LAHORE  - Kinnow growers have expressed concerns over what they say the low price of the citrus they are given by the exporters and demanded of the government to fix the fruit price for every season.

During a “Trade Related Technical Assistance Programme (TRTA II) for Pakistan” held in cooperation with European Union, Punjab Government, International Trade Centre, Pakistan Institute of Trade and Development (PITD) and United Nations Industrial Development Organisation (UNIDO) Pakistan chapter at a local hotel here on Wednesday, kinnow growers seemed unhappy with the government policies. They also suggested that these types of training programmes should be organised at citrus producer districts. Similar concerns had been expressed by the mango growers. 

As per them, the growers are not given the proper price of their products. Besides, the cost of inputs, especially fertilizers and pesticides, is unpredictable. High cost of electricity with heavy loadshedding, they held, is another headache for them.  Talking to TheNation, kinnow growers Shahbaz Bajwa and Zulfqar Bajwa from Sargodha, who also represent the Kinnow Growers Association of Pakistan, said that Pakistan produced about two million tons of citrus annually and 90 per cent of which was kinnow. Kinnow grew at 80 per cent agriculture land of Sargodha districts (Bhalwal, Kot Momin, Silanwali and adjacent localities), they held, but the government paid no attention to solve the problems they were facing for years.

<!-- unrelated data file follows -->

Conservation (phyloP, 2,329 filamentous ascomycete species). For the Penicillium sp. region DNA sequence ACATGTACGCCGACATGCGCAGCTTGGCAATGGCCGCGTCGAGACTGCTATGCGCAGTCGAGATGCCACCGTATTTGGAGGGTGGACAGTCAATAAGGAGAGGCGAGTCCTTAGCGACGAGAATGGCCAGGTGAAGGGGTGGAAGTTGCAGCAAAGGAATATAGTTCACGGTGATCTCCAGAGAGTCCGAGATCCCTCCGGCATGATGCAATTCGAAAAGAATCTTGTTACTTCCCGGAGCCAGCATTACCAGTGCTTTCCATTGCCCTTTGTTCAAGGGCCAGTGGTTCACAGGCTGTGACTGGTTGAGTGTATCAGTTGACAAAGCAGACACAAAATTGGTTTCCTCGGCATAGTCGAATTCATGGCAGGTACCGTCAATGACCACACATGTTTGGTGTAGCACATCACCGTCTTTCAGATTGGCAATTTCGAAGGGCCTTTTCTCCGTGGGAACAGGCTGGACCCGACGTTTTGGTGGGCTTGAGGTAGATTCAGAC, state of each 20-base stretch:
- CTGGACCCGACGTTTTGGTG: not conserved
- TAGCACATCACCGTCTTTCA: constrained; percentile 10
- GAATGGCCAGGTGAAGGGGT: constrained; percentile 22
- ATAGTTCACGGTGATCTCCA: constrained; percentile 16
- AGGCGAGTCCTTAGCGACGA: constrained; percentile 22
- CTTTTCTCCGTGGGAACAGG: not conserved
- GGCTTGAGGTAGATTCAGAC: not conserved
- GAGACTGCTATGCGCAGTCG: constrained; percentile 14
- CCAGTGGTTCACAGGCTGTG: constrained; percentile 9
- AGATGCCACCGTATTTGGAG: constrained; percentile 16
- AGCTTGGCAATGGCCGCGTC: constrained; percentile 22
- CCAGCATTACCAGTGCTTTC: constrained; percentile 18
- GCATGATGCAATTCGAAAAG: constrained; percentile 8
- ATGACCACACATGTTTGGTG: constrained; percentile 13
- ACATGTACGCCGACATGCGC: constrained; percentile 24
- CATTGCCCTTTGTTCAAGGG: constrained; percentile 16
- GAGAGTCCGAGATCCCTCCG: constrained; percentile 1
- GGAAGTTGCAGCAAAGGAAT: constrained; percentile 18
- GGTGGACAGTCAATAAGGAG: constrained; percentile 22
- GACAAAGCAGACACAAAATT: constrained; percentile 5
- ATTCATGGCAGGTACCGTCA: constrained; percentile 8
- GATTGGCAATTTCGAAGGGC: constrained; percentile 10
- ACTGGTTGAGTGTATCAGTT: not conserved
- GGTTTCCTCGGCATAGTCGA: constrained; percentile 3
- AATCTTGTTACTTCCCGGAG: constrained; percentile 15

“Our association also failed to resolve the problems of growers and we are totally dependent on exporters’ mercy,” they regretted, saying this season they were given Rs500 per mund (40kg) price of the kinnow against the set price of Rs700.  “We got bumper price this year but failed to meet out expenditures,” they said, warning they would go to cultivate other crops if the situation remained the same.  This merits mentioning here that Pakistan, though a major citrus producer, is still lagging behind in modern techniques when it comes to enhancing the value of citrus exports. This year, despite having a bumper crop, the country could produce only 30 per cent of the total production of kinnow, due to which citrus producers face severe financial constraints as it entails selling the produce locally at ‘lower’ prices.

Meanwhile, a statement issue by the government stated that the government was committed to address the issues faced by the agriculture sector through policy reforms and in that connection the public private dialogue (PPD) mechanism established by the EU funded TRTA II programme is a useful platform, said Fazal Abbas Maken Additional Secretary Ministry of Commerce.  The TRTA II programme is funded by the European Union which aims at enhancing export competitiveness of Pakistan.  Maken said the government should take steps to address the issues hindering value addition particularly in kinnow and mango sectors.

Sajid Hussain, DG PITAD, stated that he visited the mango and kinnow fields and the donors were doing great job to address the issues faced by the sector but the problems were enormous and would need a long effort.

Bruno Valanzuolo, Chief Technical Advisor, TRTA II, highlighted the importance of compliance with sanitary & phytosanitary issues and international standards. He stressed that due to non-compliance with these standards, hundreds of consignments of Pakistani mango and citrus are rejected every year. He emphasized that business operators will have to come forward to work collaboratively with the government to address those issues.

More than hundred stakeholders from public sector, private sector civil society and academia participated in the PPD, added the statement.